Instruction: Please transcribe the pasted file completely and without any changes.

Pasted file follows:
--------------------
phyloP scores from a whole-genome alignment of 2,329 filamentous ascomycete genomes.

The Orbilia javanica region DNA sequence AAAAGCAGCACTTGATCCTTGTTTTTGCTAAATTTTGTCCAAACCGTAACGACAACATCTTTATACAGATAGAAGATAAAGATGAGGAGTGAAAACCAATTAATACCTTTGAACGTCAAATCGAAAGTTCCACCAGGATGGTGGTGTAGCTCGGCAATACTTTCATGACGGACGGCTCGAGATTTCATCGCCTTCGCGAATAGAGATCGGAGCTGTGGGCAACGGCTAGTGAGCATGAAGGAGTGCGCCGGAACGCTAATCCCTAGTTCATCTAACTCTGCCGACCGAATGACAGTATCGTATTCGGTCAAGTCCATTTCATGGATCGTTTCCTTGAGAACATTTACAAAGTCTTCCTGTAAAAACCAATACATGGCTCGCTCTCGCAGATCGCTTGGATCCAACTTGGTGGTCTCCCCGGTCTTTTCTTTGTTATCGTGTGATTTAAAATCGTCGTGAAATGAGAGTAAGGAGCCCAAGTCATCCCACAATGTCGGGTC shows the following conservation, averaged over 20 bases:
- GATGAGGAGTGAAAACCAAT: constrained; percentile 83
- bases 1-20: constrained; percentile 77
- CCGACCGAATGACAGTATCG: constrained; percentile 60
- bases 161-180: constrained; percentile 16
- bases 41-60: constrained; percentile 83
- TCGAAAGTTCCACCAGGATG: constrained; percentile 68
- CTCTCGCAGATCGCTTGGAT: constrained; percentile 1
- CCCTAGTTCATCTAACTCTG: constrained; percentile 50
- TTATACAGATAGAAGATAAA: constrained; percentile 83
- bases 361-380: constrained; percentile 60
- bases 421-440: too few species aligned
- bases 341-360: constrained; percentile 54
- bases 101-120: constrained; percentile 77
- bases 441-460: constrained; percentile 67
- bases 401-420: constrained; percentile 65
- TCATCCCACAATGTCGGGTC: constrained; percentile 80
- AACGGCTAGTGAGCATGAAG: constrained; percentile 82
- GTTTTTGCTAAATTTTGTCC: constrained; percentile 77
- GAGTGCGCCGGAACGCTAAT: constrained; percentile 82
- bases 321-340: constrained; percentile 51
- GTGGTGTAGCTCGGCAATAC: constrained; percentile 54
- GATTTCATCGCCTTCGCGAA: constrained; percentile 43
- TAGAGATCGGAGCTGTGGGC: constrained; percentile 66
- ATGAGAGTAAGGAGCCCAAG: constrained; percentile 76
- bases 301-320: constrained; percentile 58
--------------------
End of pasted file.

phyloP scores from a whole-genome alignment of 2,329 filamentous ascomycete genomes.

The Orbilia javanica region DNA sequence AAAAGCAGCACTTGATCCTTGTTTTTGCTAAATTTTGTCCAAACCGTAACGACAACATCTTTATACAGATAGAAGATAAAGATGAGGAGTGAAAACCAATTAATACCTTTGAACGTCAAATCGAAAGTTCCACCAGGATGGTGGTGTAGCTCGGCAATACTTTCATGACGGACGGCTCGAGATTTCATCGCCTTCGCGAATAGAGATCGGAGCTGTGGGCAACGGCTAGTGAGCATGAAGGAGTGCGCCGGAACGCTAATCCCTAGTTCATCTAACTCTGCCGACCGAATGACAGTATCGTATTCGGTCAAGTCCATTTCATGGATCGTTTCCTTGAGAACATTTACAAAGTCTTCCTGTAAAAACCAATACATGGCTCGCTCTCGCAGATCGCTTGGATCCAACTTGGTGGTCTCCCCGGTCTTTTCTTTGTTATCGTGTGATTTAAAATCGTCGTGAAATGAGAGTAAGGAGCCCAAGTCATCCCACAATGTCGGGTC shows the following conservation, averaged over 20 bases:
- GATGAGGAGTGAAAACCAAT: constrained; percentile 83
- bases 1-20: constrained; percentile 77
- CCGACCGAATGACAGTATCG: constrained; percentile 60
- bases 161-180: constrained; percentile 16
- bases 41-60: constrained; percentile 83
- TCGAAAGTTCCACCAGGATG: constrained; percentile 68
- CTCTCGCAGATCGCTTGGAT: constrained; percentile 1
- CCCTAGTTCATCTAACTCTG: constrained; percentile 50
- TTATACAGATAGAAGATAAA: constrained; percentile 83
- bases 361-380: constrained; percentile 60
- bases 421-440: too few species aligned
- bases 341-360: constrained; percentile 54
- bases 101-120: constrained; percentile 77
- bases 441-460: constrained; percentile 67
- bases 401-420: constrained; percentile 65
- TCATCCCACAATGTCGGGTC: constrained; percentile 80
- AACGGCTAGTGAGCATGAAG: constrained; percentile 82
- GTTTTTGCTAAATTTTGTCC: constrained; percentile 77
- GAGTGCGCCGGAACGCTAAT: constrained; percentile 82
- bases 321-340: constrained; percentile 51
- GTGGTGTAGCTCGGCAATAC: constrained; percentile 54
- GATTTCATCGCCTTCGCGAA: constrained; percentile 43
- TAGAGATCGGAGCTGTGGGC: constrained; percentile 66
- ATGAGAGTAAGGAGCCCAAG: constrained; percentile 76
- bases 301-320: constrained; percentile 58